What. A. Week.
Vegas was crazy, and while we regaled with a few stories on this week’s Brainstorm Brewery, the craziness and great time that was had in Vegas is not the focus of this week’s article. After all, with so much financially-relevant happenings going down, how could it be?
The Bird’s Eye View
A few weeks ago I wrote about my thoughts regarding the initial price movements of Modern Masters 2015, with the promise to revisit those conclusions as more data became available. We now have some of that data, so this week I’ll be looking back at my initial conclusions and seeing what has changed since then.
There were more than 88,000 Modern Masters 2015 packs opened across the world last weekend, with many more coming in side events (which I went 2-for-2 on this weekend, yay!). All told, that’s a lot of Tarmogoyfs. And while many expected that to be good enough to crater prices, reality doesn’t seem to be lining up with that.
At this point most of the product that was opened in Vegas or elsewhere has been processed by the stores that bought it on-site (and most players were selling the valuable cards they opened so they could go gamble), so we are at or nearing peak supply. In fact, given that some notable cards have already begun to rebound price-wise, we may even be past that point. With Grand Prix Charlotte coming up next week (I’ll be there working coverage, so come say hi!), we’re going to see continued demand for those cards opened in Vegas.
But before I get into specifics, what are we seeing with the set, and format, as a whole?
A quick look over the set shows that things are down sharply from a week ago, even if a few Mythics are bucking that trend. Sure, Mox Opal, Tarmogoyf and Vendilion Clique already seem to be bottoming out, plenty of other cards are still falling. Even Cryptic Command, Kiki-Jiki and the mighty Eldrazi aren’t done falling. So, for all the talk of peak supply and a bottom, there is at least some evidence to the contrary.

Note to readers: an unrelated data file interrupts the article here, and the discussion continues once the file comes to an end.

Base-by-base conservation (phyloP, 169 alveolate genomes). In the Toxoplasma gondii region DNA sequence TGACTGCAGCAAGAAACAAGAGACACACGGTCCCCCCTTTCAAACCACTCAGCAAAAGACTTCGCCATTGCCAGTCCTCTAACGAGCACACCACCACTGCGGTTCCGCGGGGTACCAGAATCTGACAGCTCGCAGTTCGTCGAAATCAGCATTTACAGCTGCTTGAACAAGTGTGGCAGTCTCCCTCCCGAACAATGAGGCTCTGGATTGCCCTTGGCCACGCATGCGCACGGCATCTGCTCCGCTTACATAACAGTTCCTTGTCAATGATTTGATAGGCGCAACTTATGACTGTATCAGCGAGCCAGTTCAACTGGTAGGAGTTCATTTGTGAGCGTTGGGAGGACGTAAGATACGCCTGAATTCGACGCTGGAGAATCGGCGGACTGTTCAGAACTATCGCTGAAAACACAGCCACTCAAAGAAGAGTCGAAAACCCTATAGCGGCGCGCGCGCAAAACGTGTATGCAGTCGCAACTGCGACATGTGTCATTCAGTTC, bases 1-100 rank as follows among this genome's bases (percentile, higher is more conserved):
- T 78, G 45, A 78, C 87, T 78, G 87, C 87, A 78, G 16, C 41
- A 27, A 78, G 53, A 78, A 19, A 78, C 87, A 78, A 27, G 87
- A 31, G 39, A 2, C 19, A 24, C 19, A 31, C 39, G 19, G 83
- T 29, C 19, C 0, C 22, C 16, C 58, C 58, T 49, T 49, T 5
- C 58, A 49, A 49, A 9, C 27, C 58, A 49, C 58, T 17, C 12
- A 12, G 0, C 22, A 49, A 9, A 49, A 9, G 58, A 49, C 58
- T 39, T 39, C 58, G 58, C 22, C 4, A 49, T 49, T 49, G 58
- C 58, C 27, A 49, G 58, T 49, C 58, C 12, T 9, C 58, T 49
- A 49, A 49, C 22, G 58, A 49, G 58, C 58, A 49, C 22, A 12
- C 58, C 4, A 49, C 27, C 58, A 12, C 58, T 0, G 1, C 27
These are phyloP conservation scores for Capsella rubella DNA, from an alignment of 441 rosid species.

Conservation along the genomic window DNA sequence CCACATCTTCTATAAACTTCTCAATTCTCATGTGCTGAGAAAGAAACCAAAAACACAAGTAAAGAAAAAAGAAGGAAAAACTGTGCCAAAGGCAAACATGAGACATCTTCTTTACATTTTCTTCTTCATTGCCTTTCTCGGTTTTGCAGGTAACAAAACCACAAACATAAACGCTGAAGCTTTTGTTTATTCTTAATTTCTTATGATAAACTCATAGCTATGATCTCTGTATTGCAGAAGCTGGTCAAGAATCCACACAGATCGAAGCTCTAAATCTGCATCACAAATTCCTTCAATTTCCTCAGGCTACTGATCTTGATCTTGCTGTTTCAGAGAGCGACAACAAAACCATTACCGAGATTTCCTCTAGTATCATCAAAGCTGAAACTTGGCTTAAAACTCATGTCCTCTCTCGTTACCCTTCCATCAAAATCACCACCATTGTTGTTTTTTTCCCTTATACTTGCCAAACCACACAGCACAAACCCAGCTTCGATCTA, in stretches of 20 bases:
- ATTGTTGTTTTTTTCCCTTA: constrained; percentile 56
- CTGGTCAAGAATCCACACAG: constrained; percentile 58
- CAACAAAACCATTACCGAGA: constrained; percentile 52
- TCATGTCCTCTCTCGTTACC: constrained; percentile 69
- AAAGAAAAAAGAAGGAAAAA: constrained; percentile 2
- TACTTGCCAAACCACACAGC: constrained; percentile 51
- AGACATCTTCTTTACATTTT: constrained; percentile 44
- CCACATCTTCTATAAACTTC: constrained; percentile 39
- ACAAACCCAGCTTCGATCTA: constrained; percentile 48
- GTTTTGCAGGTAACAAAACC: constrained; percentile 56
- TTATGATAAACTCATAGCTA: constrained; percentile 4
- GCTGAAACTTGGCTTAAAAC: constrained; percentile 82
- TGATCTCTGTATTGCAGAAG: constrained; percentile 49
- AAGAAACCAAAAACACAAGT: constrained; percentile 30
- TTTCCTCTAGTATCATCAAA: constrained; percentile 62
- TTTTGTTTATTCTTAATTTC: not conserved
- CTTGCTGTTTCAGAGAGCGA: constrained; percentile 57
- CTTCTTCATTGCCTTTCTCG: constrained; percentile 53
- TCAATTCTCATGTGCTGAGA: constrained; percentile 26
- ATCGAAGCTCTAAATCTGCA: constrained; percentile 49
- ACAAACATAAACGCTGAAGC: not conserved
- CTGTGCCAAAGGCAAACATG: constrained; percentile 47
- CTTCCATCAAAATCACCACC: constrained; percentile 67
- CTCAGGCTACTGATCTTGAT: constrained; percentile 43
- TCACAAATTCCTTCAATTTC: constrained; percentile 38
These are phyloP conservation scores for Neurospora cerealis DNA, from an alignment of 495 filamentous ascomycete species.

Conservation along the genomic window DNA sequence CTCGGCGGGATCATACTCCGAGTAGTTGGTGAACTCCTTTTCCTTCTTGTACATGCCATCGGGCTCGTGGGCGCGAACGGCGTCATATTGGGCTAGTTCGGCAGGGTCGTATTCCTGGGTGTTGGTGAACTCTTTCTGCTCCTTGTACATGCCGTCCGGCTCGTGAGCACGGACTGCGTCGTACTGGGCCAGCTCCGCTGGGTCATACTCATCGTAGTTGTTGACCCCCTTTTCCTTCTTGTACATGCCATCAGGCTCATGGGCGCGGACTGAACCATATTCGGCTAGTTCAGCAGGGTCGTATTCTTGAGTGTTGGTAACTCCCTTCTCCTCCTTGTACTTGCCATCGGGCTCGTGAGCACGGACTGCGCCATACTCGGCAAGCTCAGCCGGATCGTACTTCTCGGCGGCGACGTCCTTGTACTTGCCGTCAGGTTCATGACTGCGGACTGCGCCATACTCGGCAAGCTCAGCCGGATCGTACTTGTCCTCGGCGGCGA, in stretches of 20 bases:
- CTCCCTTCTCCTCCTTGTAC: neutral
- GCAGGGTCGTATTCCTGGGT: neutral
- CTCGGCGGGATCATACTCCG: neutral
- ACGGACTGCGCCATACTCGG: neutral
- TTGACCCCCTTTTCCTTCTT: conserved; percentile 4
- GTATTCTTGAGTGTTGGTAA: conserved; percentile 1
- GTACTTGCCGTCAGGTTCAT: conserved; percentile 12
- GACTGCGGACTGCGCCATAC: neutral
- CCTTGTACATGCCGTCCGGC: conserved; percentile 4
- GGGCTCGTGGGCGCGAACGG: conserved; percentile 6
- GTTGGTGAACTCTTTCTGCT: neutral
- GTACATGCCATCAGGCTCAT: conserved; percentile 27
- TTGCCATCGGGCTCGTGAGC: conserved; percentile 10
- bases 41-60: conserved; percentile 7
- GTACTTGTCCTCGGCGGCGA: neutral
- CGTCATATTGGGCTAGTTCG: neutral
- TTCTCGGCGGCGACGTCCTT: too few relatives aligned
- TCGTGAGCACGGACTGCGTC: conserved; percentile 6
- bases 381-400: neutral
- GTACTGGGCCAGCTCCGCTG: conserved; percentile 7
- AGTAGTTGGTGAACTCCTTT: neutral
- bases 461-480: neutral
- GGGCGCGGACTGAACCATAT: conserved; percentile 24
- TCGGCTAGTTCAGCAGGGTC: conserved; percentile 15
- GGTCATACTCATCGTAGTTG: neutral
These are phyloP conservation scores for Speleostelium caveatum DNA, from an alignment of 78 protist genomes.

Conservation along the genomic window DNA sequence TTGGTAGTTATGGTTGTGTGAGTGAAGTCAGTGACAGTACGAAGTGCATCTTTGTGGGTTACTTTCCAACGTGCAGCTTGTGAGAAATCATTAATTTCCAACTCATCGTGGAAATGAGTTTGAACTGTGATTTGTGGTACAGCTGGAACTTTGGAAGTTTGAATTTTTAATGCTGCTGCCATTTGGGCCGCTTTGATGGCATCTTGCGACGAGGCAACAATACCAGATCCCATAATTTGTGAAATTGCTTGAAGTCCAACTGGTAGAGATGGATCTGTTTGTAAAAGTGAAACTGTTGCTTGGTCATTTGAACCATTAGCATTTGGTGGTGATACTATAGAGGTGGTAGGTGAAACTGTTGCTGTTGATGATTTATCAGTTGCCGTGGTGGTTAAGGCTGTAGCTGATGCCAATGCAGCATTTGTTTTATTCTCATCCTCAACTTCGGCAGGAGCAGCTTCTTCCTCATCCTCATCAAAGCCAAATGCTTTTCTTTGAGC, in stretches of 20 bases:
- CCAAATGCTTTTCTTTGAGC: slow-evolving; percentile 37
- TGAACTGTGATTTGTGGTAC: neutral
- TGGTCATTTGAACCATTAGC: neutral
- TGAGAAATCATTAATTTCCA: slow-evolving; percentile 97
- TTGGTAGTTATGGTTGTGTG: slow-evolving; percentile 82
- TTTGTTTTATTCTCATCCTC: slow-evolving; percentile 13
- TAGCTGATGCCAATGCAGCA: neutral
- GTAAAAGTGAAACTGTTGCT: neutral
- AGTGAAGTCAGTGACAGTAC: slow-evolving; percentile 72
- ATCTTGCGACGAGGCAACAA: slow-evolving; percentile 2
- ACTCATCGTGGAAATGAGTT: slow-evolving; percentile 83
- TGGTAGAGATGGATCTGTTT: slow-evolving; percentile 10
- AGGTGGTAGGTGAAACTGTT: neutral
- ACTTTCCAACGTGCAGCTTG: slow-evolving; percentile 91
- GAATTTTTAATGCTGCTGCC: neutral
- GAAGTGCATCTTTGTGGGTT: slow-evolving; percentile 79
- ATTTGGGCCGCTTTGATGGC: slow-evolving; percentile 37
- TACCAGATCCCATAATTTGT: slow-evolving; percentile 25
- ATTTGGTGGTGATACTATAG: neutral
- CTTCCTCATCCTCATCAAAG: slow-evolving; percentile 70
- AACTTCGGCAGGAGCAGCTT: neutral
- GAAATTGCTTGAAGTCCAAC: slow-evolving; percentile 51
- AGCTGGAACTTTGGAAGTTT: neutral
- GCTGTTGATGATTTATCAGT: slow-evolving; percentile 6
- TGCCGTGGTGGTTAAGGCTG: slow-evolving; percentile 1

But on the other hand, there are those that present the opposite of this trend. Tarmogoyf is of course the main offender (and we’ll get to that in a bit), but other highly-playable cards at Mythic and Rare are already beginning to flatline or rebound slightly. Mox Opal, Clique, Noble Hierarch, Spellskite and Karn are all showing, at the least, a steadying of prices.
Notice the trend there? The highly-playable, truly A+ staple cards are holding up against the reprinting. Everything else that held a big price tag at least in part to short supply based on print run is really dropping. Wilt-Leaf Liege, Elesh Norn, Daybreak Coronet, Leyline of Sanctity and more are all still dropping, as we originally expected with the large influx of new supply.
What does this mean moving forward? It means that Modern Masters 2015 is doing exactly what Wizards of the Coast intended it to do. No, your Tarmogoyfs aren’t going to be $50 anytime soon. But you’re also not going to be shelling out $100 for a super-niche card like Coronet that was only expensive because of its laughably-small print run however many years ago. I suspect the drop on these “Tier 2” cards will continue, and we’ll see them settle lower in the coming weeks and months.
The best of the best, though? I doubt we see much downward movement in that. Grand Prix Charlotte coming up will do a little to buoy prices, though it’s possible we’ll see some more leveling out after that, similar to how Richmond went the last time around. After Charlotte, Modern won’t be on the minds of most people until we hit Modern PPTQ season and Grand Prix Oklahoma City in September.
So, to sum it up:
- High-end staples are bottomed out, and slow, incremental growth will likely return.
- “Tier 2” cards will continue to slowly fall over the coming month before leveling out and likely staying flat for months to come.